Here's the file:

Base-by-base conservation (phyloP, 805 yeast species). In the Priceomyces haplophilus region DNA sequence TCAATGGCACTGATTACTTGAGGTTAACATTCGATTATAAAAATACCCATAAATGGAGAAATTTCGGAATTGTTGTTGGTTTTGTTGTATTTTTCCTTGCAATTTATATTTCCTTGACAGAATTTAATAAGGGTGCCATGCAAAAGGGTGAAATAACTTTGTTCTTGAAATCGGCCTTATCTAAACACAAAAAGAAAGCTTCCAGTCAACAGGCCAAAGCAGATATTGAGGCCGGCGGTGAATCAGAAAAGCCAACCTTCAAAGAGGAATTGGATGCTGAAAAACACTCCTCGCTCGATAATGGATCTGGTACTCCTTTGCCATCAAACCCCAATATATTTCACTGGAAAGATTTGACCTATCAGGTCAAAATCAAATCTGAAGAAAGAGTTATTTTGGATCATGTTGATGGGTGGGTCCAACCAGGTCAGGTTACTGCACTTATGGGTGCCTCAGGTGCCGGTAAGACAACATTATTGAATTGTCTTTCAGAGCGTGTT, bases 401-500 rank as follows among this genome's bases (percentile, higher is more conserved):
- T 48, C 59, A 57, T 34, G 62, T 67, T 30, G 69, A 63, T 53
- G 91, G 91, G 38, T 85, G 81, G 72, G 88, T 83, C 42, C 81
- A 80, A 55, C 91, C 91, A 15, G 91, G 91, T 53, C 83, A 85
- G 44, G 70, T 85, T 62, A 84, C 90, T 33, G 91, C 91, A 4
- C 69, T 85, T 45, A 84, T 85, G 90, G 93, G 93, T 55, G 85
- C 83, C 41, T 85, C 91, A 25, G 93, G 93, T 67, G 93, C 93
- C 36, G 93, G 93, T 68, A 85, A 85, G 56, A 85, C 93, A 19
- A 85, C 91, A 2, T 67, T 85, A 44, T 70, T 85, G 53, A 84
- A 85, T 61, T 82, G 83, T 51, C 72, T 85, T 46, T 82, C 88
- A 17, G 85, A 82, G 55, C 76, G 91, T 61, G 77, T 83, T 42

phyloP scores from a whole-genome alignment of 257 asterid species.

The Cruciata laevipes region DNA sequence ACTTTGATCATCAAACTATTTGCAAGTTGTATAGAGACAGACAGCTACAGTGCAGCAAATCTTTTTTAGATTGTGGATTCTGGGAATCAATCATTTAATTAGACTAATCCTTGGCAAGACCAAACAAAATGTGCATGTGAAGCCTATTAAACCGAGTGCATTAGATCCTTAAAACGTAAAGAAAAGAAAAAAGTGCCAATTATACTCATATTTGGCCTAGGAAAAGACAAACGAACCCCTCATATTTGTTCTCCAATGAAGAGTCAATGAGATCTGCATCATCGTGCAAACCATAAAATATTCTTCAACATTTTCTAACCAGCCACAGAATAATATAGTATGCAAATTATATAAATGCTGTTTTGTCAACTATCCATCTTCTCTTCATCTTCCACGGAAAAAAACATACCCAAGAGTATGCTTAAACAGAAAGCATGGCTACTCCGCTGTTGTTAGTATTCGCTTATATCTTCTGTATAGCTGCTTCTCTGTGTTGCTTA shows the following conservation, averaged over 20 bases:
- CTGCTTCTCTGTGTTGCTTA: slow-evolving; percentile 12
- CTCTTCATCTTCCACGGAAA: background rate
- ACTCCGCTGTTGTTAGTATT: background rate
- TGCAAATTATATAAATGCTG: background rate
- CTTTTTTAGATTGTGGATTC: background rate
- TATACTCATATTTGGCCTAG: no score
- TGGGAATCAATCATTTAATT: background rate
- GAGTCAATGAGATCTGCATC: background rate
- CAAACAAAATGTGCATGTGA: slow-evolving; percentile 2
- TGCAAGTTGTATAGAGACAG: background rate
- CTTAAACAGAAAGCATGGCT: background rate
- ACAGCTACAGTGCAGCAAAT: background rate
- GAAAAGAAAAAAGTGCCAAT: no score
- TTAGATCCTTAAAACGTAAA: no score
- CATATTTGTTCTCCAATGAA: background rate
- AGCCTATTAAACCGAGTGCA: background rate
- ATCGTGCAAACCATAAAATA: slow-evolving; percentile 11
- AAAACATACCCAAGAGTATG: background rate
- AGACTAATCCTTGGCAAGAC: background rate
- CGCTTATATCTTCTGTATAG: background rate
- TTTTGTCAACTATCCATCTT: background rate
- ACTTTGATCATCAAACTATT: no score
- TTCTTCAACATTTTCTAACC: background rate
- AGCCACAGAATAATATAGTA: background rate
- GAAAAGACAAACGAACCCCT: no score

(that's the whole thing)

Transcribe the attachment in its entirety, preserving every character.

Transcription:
Base-by-base conservation (phyloP, 805 yeast species). In the Priceomyces haplophilus region DNA sequence TCAATGGCACTGATTACTTGAGGTTAACATTCGATTATAAAAATACCCATAAATGGAGAAATTTCGGAATTGTTGTTGGTTTTGTTGTATTTTTCCTTGCAATTTATATTTCCTTGACAGAATTTAATAAGGGTGCCATGCAAAAGGGTGAAATAACTTTGTTCTTGAAATCGGCCTTATCTAAACACAAAAAGAAAGCTTCCAGTCAACAGGCCAAAGCAGATATTGAGGCCGGCGGTGAATCAGAAAAGCCAACCTTCAAAGAGGAATTGGATGCTGAAAAACACTCCTCGCTCGATAATGGATCTGGTACTCCTTTGCCATCAAACCCCAATATATTTCACTGGAAAGATTTGACCTATCAGGTCAAAATCAAATCTGAAGAAAGAGTTATTTTGGATCATGTTGATGGGTGGGTCCAACCAGGTCAGGTTACTGCACTTATGGGTGCCTCAGGTGCCGGTAAGACAACATTATTGAATTGTCTTTCAGAGCGTGTT, bases 401-500 rank as follows among this genome's bases (percentile, higher is more conserved):
- T 48, C 59, A 57, T 34, G 62, T 67, T 30, G 69, A 63, T 53
- G 91, G 91, G 38, T 85, G 81, G 72, G 88, T 83, C 42, C 81
- A 80, A 55, C 91, C 91, A 15, G 91, G 91, T 53, C 83, A 85
- G 44, G 70, T 85, T 62, A 84, C 90, T 33, G 91, C 91, A 4
- C 69, T 85, T 45, A 84, T 85, G 90, G 93, G 93, T 55, G 85
- C 83, C 41, T 85, C 91, A 25, G 93, G 93, T 67, G 93, C 93
- C 36, G 93, G 93, T 68, A 85, A 85, G 56, A 85, C 93, A 19
- A 85, C 91, A 2, T 67, T 85, A 44, T 70, T 85, G 53, A 84
- A 85, T 61, T 82, G 83, T 51, C 72, T 85, T 46, T 82, C 88
- A 17, G 85, A 82, G 55, C 76, G 91, T 61, G 77, T 83, T 42

phyloP scores from a whole-genome alignment of 257 asterid species.

The Cruciata laevipes region DNA sequence ACTTTGATCATCAAACTATTTGCAAGTTGTATAGAGACAGACAGCTACAGTGCAGCAAATCTTTTTTAGATTGTGGATTCTGGGAATCAATCATTTAATTAGACTAATCCTTGGCAAGACCAAACAAAATGTGCATGTGAAGCCTATTAAACCGAGTGCATTAGATCCTTAAAACGTAAAGAAAAGAAAAAAGTGCCAATTATACTCATATTTGGCCTAGGAAAAGACAAACGAACCCCTCATATTTGTTCTCCAATGAAGAGTCAATGAGATCTGCATCATCGTGCAAACCATAAAATATTCTTCAACATTTTCTAACCAGCCACAGAATAATATAGTATGCAAATTATATAAATGCTGTTTTGTCAACTATCCATCTTCTCTTCATCTTCCACGGAAAAAAACATACCCAAGAGTATGCTTAAACAGAAAGCATGGCTACTCCGCTGTTGTTAGTATTCGCTTATATCTTCTGTATAGCTGCTTCTCTGTGTTGCTTA shows the following conservation, averaged over 20 bases:
- CTGCTTCTCTGTGTTGCTTA: slow-evolving; percentile 12
- CTCTTCATCTTCCACGGAAA: background rate
- ACTCCGCTGTTGTTAGTATT: background rate
- TGCAAATTATATAAATGCTG: background rate
- CTTTTTTAGATTGTGGATTC: background rate
- TATACTCATATTTGGCCTAG: no score
- TGGGAATCAATCATTTAATT: background rate
- GAGTCAATGAGATCTGCATC: background rate
- CAAACAAAATGTGCATGTGA: slow-evolving; percentile 2
- TGCAAGTTGTATAGAGACAG: background rate
- CTTAAACAGAAAGCATGGCT: background rate
- ACAGCTACAGTGCAGCAAAT: background rate
- GAAAAGAAAAAAGTGCCAAT: no score
- TTAGATCCTTAAAACGTAAA: no score
- CATATTTGTTCTCCAATGAA: background rate
- AGCCTATTAAACCGAGTGCA: background rate
- ATCGTGCAAACCATAAAATA: slow-evolving; percentile 11
- AAAACATACCCAAGAGTATG: background rate
- AGACTAATCCTTGGCAAGAC: background rate
- CGCTTATATCTTCTGTATAG: background rate
- TTTTGTCAACTATCCATCTT: background rate
- ACTTTGATCATCAAACTATT: no score
- TTCTTCAACATTTTCTAACC: background rate
- AGCCACAGAATAATATAGTA: background rate
- GAAAAGACAAACGAACCCCT: no score